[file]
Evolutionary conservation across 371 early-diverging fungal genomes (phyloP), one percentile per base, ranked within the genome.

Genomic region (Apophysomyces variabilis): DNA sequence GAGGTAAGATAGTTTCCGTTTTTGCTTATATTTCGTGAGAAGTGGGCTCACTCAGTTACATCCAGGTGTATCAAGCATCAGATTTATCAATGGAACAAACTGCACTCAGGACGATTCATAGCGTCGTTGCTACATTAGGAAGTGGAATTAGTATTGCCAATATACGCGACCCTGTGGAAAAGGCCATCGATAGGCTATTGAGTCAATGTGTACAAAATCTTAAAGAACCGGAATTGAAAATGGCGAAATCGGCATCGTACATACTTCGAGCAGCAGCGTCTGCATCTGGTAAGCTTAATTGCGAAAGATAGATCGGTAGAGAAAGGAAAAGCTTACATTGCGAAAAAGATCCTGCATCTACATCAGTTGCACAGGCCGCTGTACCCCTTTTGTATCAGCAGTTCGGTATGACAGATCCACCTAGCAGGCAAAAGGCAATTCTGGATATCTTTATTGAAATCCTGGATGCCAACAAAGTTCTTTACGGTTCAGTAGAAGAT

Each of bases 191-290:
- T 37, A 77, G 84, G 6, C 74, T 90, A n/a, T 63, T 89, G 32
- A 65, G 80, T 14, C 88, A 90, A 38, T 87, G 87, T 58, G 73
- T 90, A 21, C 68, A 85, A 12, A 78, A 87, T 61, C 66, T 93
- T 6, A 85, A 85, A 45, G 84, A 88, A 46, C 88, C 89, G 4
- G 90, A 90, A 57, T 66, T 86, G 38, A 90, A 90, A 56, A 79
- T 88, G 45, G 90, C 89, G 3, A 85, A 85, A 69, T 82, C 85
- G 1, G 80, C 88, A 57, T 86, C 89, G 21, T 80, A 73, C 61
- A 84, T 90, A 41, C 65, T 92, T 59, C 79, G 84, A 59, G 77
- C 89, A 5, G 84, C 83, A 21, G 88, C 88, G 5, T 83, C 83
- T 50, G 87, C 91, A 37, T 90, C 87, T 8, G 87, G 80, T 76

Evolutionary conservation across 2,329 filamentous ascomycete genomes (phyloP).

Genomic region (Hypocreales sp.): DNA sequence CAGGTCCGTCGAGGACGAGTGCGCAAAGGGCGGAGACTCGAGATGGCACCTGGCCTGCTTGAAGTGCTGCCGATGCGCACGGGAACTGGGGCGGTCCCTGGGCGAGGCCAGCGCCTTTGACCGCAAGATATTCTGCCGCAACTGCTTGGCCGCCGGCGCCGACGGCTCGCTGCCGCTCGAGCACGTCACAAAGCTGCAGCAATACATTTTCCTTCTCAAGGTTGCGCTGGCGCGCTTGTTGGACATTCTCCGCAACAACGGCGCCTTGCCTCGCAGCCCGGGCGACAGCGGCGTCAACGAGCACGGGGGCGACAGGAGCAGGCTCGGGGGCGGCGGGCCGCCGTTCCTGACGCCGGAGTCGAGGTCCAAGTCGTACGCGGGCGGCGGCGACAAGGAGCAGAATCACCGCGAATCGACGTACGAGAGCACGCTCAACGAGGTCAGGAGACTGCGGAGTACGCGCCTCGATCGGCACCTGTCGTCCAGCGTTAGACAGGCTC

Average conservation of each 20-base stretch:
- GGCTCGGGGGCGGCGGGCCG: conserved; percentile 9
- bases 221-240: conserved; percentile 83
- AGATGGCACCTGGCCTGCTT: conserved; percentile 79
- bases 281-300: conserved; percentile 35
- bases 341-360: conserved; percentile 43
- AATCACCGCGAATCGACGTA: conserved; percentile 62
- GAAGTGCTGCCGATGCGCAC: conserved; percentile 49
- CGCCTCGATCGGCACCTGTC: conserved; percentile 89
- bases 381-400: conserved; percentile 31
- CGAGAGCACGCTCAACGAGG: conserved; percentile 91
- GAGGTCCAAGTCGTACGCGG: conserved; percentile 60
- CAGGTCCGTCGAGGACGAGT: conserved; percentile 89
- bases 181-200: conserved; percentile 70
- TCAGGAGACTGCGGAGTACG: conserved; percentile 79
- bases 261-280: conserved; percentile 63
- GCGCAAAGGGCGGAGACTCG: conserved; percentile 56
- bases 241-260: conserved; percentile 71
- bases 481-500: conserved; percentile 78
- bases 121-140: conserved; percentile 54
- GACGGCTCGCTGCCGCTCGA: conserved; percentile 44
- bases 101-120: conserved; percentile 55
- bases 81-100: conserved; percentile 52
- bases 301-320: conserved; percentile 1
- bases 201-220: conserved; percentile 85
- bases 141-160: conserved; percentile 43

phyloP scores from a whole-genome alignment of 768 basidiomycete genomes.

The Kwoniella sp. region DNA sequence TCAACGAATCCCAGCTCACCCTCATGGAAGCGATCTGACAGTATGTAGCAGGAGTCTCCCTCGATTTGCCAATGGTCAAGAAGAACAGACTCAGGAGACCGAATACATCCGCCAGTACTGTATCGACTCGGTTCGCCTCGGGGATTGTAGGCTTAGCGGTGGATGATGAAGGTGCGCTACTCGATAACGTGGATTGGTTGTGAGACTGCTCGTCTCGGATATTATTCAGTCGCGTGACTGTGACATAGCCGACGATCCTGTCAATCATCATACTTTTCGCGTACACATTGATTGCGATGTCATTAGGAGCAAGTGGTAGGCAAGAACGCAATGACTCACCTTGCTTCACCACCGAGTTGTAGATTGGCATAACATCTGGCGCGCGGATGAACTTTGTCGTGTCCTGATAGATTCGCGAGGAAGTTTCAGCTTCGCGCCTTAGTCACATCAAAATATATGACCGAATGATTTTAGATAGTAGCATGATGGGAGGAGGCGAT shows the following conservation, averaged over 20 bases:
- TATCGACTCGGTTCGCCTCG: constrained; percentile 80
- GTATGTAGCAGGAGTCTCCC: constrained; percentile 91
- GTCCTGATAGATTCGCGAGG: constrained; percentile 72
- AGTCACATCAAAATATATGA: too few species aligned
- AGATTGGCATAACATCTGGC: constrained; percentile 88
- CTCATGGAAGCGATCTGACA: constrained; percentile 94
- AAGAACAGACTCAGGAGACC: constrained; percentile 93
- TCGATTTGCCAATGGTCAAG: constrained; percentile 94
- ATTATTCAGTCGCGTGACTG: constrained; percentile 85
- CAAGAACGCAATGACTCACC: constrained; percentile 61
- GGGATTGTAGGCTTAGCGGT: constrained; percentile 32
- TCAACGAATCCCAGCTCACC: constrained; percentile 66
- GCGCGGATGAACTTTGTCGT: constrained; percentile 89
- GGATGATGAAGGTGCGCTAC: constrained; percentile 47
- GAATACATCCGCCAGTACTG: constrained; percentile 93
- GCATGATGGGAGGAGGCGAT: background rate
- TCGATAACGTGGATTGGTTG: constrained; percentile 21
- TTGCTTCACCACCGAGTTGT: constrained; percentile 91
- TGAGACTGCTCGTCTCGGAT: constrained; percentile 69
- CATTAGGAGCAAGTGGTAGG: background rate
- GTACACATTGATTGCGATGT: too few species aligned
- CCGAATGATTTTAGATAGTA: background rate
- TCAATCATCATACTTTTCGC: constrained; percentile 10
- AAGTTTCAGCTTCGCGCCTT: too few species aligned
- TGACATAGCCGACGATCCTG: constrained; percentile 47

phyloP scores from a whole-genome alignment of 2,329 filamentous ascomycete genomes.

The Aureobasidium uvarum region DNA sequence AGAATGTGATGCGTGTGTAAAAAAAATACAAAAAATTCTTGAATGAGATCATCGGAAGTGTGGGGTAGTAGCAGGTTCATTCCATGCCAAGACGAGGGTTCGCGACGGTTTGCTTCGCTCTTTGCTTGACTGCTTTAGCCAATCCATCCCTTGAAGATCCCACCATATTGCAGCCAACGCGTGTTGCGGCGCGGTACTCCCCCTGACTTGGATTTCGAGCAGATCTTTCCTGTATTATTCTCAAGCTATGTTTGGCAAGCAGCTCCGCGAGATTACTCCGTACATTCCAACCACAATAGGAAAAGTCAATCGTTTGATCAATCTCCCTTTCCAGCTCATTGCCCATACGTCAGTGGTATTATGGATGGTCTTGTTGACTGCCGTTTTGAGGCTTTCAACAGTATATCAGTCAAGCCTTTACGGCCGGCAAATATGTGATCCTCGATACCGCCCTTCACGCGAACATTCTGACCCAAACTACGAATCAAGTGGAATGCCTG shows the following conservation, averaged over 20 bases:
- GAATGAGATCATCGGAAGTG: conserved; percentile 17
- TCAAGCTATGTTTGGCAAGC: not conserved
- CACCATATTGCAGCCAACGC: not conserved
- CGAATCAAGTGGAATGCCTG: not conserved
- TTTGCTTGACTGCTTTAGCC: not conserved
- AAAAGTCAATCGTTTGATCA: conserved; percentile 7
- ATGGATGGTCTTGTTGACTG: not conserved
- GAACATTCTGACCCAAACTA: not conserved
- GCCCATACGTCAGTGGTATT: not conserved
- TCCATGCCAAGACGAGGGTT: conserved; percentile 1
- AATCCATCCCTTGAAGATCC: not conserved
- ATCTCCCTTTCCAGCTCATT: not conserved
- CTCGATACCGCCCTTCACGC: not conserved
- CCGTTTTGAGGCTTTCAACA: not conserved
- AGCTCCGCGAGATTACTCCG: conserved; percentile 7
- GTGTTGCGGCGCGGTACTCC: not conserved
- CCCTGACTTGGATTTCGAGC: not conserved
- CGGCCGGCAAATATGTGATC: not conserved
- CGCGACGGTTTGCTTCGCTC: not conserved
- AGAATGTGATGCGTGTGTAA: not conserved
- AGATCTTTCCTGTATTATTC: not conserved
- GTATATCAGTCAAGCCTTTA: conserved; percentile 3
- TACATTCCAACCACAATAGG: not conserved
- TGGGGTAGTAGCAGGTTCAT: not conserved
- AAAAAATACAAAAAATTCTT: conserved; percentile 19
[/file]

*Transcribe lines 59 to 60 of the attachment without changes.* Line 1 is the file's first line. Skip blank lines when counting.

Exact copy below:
- GCATGATGGGAGGAGGCGAT: background rate
- TCGATAACGTGGATTGGTTG: constrained; percentile 21